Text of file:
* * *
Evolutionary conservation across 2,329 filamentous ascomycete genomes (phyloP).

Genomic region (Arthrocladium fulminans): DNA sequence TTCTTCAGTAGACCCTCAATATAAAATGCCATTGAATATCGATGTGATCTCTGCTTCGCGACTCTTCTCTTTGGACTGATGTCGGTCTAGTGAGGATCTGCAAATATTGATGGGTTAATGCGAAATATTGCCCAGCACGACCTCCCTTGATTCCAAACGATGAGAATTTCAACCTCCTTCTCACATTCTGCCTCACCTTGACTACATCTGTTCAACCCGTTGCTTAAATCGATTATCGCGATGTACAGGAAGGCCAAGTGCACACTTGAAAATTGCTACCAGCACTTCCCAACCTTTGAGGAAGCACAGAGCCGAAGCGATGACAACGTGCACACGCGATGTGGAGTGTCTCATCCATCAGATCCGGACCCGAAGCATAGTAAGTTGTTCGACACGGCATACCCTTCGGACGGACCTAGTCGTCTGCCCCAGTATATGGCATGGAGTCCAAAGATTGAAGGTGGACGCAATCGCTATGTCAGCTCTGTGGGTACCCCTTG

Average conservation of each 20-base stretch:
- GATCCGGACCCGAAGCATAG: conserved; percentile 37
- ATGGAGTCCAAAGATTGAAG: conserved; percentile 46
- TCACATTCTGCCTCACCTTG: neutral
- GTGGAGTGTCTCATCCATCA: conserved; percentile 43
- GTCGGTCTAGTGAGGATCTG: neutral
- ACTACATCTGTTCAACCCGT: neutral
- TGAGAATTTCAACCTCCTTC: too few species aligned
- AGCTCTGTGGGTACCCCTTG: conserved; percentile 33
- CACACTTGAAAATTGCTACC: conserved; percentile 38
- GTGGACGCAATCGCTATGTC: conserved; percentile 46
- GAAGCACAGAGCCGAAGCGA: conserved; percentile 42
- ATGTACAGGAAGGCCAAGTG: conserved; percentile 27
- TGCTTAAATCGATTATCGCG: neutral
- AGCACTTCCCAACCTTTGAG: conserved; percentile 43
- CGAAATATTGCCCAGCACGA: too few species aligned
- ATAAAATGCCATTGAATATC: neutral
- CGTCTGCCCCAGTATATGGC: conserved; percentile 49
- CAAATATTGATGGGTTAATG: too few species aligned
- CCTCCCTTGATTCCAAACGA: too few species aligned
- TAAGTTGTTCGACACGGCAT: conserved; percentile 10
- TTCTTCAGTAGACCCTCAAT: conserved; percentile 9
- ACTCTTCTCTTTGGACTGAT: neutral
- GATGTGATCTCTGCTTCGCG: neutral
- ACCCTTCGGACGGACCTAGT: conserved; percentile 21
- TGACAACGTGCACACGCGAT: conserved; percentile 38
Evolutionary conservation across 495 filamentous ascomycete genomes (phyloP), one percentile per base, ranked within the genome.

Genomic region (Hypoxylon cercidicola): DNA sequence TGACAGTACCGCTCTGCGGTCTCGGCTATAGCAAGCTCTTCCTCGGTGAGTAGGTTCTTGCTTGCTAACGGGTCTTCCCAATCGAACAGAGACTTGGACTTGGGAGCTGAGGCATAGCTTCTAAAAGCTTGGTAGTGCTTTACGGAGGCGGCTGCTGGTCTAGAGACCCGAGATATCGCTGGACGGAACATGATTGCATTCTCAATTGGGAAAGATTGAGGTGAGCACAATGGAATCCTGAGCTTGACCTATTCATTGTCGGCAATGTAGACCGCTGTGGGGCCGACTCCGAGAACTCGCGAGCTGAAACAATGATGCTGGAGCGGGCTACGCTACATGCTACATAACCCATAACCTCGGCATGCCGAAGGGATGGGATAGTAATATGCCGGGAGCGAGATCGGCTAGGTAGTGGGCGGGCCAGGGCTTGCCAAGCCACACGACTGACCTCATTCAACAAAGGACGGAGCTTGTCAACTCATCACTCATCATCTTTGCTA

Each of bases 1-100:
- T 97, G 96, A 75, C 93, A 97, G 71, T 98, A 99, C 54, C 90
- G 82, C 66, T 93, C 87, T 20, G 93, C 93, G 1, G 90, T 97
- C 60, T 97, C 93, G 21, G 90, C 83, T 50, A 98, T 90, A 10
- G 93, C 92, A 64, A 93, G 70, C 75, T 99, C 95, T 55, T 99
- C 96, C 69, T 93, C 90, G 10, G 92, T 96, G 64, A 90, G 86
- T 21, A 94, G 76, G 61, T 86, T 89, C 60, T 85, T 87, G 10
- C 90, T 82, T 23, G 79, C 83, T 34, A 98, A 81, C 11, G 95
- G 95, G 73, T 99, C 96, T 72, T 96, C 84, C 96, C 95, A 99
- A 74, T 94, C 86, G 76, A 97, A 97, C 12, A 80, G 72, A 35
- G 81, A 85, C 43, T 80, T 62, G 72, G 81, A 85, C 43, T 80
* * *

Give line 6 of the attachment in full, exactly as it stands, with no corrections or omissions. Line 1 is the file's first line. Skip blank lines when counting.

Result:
- TCACATTCTGCCTCACCTTG: neutral